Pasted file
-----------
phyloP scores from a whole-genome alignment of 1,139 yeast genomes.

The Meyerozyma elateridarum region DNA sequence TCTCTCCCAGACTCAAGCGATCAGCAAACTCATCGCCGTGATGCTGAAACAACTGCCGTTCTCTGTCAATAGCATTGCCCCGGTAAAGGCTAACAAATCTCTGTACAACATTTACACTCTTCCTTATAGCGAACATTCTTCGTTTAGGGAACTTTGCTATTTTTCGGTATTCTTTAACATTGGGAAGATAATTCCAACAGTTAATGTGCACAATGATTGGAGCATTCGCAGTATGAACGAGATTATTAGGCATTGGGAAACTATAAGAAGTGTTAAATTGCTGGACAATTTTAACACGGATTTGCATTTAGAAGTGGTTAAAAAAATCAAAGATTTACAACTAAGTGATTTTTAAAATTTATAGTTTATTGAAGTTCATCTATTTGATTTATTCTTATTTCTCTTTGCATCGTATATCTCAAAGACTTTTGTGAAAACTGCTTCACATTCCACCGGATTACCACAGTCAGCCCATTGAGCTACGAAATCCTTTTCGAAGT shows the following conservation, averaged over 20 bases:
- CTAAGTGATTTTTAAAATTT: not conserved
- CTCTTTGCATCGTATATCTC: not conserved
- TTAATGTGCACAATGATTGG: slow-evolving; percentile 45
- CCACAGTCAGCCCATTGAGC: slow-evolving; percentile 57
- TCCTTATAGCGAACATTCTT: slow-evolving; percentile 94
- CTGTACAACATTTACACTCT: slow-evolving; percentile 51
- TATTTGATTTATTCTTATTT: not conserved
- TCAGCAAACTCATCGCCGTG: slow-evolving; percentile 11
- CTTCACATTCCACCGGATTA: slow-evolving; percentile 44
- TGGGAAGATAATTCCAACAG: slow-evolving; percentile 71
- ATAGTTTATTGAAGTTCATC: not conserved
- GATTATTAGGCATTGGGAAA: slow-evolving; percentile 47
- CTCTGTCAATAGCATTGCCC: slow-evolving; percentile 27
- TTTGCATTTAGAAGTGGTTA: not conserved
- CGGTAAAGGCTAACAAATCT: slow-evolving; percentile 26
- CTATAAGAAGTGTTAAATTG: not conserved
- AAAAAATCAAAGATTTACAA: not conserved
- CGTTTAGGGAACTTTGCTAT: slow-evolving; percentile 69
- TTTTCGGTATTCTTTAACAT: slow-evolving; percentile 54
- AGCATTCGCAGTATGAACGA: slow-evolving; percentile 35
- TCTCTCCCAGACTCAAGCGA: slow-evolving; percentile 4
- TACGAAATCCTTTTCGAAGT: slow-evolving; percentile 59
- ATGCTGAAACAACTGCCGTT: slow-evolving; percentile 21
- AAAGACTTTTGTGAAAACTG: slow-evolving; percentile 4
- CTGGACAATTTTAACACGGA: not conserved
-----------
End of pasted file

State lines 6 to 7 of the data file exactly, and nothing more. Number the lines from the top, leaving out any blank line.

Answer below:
- CCACAGTCAGCCCATTGAGC: slow-evolving; percentile 57
- TCCTTATAGCGAACATTCTT: slow-evolving; percentile 94